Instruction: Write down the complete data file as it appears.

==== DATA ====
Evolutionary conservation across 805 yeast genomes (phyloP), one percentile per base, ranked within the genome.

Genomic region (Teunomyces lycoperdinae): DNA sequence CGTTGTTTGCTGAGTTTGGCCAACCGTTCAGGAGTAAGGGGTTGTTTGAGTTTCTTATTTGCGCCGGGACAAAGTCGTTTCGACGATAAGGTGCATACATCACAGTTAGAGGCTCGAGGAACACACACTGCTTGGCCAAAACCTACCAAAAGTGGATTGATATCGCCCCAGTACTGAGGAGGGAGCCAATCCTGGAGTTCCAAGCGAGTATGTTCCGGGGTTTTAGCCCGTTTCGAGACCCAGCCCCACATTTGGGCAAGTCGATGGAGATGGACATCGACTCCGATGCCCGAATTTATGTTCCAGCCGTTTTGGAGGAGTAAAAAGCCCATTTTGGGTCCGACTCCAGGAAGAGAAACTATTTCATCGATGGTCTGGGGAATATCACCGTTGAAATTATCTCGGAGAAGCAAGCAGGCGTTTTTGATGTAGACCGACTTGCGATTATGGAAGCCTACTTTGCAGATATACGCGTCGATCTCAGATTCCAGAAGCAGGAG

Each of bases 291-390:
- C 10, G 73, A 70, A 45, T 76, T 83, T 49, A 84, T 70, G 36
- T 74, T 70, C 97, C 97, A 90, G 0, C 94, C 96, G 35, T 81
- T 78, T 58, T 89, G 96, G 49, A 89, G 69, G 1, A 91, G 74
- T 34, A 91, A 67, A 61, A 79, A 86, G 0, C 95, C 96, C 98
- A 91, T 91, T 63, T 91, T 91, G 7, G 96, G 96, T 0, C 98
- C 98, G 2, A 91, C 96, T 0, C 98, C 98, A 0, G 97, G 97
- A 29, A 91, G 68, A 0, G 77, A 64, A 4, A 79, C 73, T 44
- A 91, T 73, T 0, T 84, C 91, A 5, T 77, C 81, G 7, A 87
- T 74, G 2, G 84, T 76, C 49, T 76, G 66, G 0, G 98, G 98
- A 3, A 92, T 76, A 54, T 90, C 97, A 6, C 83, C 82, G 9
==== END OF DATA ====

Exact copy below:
Evolutionary conservation across 805 yeast genomes (phyloP), one percentile per base, ranked within the genome.

Genomic region (Teunomyces lycoperdinae): DNA sequence CGTTGTTTGCTGAGTTTGGCCAACCGTTCAGGAGTAAGGGGTTGTTTGAGTTTCTTATTTGCGCCGGGACAAAGTCGTTTCGACGATAAGGTGCATACATCACAGTTAGAGGCTCGAGGAACACACACTGCTTGGCCAAAACCTACCAAAAGTGGATTGATATCGCCCCAGTACTGAGGAGGGAGCCAATCCTGGAGTTCCAAGCGAGTATGTTCCGGGGTTTTAGCCCGTTTCGAGACCCAGCCCCACATTTGGGCAAGTCGATGGAGATGGACATCGACTCCGATGCCCGAATTTATGTTCCAGCCGTTTTGGAGGAGTAAAAAGCCCATTTTGGGTCCGACTCCAGGAAGAGAAACTATTTCATCGATGGTCTGGGGAATATCACCGTTGAAATTATCTCGGAGAAGCAAGCAGGCGTTTTTGATGTAGACCGACTTGCGATTATGGAAGCCTACTTTGCAGATATACGCGTCGATCTCAGATTCCAGAAGCAGGAG

Each of bases 291-390:
- C 10, G 73, A 70, A 45, T 76, T 83, T 49, A 84, T 70, G 36
- T 74, T 70, C 97, C 97, A 90, G 0, C 94, C 96, G 35, T 81
- T 78, T 58, T 89, G 96, G 49, A 89, G 69, G 1, A 91, G 74
- T 34, A 91, A 67, A 61, A 79, A 86, G 0, C 95, C 96, C 98
- A 91, T 91, T 63, T 91, T 91, G 7, G 96, G 96, T 0, C 98
- C 98, G 2, A 91, C 96, T 0, C 98, C 98, A 0, G 97, G 97
- A 29, A 91, G 68, A 0, G 77, A 64, A 4, A 79, C 73, T 44
- A 91, T 73, T 0, T 84, C 91, A 5, T 77, C 81, G 7, A 87
- T 74, G 2, G 84, T 76, C 49, T 76, G 66, G 0, G 98, G 98
- A 3, A 92, T 76, A 54, T 90, C 97, A 6, C 83, C 82, G 9